CHICAGO — Illinois Gov. JB Pritzker said Tuesday he is working to protect residents’ stimulus checks from debt collectors as many people start to receive payments from the $2 trillion federal package.
Millions of Americans have started to receive direct deposits from the federal government, but advocacy groups warn that in some cases, private debt collectors can still access stimulus payments.
A Chicago man, who wished to remain anonymous, said he found this out the hard way when he saw his stimulus money disappear in a matter of hours.
“My balance came in on the card at midnight — that $1,200 and then when I woke up around 4 a.m., I checked the balance and it said $625,” he said.
He said Pioneer Credit Recovery took $575 out of his account for payment on his student loan.
“When I called into Pioneer a week ago, she said the government was freezing all the debt accounts during the pandemic.”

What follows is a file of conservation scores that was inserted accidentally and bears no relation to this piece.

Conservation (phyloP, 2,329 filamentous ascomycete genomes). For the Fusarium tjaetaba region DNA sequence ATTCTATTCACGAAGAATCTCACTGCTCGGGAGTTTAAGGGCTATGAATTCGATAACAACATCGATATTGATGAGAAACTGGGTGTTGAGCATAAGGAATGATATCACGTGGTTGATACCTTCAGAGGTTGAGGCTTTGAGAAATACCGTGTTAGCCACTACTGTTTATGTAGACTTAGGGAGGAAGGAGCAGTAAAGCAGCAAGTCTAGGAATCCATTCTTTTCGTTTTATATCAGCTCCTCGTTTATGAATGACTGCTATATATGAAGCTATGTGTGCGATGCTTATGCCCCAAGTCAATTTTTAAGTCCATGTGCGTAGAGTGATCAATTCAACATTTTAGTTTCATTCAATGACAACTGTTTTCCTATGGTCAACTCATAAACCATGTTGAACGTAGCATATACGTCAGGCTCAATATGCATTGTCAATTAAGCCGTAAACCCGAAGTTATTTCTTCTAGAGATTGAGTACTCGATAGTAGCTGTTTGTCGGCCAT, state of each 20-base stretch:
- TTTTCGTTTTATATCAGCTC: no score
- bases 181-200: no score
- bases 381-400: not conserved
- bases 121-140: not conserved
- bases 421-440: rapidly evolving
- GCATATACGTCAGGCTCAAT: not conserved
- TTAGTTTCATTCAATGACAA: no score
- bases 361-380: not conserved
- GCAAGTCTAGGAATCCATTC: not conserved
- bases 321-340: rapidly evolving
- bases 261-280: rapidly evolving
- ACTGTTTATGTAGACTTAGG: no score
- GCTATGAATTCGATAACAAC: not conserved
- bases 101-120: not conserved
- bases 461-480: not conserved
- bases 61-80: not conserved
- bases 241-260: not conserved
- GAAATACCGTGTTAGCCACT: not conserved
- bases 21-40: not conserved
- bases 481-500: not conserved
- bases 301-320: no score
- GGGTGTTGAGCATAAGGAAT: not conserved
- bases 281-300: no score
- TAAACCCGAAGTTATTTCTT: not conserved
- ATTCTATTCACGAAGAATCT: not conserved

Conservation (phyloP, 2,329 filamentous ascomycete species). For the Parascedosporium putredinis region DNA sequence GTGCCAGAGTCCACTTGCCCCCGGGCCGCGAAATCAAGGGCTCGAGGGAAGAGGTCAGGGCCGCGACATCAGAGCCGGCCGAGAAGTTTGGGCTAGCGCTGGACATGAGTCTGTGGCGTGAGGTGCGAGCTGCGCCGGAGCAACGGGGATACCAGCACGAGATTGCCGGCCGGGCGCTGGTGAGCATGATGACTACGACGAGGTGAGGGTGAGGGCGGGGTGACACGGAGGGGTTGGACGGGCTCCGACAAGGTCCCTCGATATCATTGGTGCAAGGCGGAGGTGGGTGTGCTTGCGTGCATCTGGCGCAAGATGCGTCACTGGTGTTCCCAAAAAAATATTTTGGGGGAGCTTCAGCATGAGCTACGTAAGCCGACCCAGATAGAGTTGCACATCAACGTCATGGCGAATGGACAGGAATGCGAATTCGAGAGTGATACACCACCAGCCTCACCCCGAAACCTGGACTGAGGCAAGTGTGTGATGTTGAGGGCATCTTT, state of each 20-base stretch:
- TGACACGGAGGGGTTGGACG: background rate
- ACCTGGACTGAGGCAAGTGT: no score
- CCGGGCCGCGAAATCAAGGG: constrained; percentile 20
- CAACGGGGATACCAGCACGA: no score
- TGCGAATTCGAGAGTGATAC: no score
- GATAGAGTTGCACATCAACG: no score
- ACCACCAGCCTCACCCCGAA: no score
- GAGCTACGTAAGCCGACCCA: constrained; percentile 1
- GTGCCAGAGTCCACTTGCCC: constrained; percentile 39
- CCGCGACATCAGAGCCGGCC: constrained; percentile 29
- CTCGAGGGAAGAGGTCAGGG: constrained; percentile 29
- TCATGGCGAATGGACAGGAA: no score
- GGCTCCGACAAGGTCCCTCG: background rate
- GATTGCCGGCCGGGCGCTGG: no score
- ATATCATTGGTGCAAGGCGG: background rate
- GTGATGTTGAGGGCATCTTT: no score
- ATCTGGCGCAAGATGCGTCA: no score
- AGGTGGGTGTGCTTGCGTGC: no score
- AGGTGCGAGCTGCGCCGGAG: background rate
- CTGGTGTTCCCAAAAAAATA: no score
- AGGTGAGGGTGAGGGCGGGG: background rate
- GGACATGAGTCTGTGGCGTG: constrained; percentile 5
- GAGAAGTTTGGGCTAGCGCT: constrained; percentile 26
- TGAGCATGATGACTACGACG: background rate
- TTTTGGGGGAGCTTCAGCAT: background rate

But that’s not always the case.
The Cares Act does not prohibit private debt collectors from garnishing stimulus money from a personal bank account.
“It is difficult to find enough adjectives to describe this type of behavior: unconscionable, unethical, deplorable,” said Brent Adams, VP of policy and communications at the Woodstock Institute.
Adams said the Chicago-based institute has been working to prevent debt collectors from siphoning much-needed money from American families.
“It can mean the difference between getting a prescription or not and feeding your family or not, that’s why it’s so important,” said Adams.
But it’s not too late to take precautions.
“Contact your creditors — even if the payment has already been made. Ask, ‘A, can you reverse the payment? B, Can I revoke my authorization for the next series of payments indefinitely because we don’t know when this will stop,’” said Adams.
Illinois Attorney General Kwame Raoul is part of a coalition urging the federal government to take action to ensure stimulus money goes to American families, not debt collectors.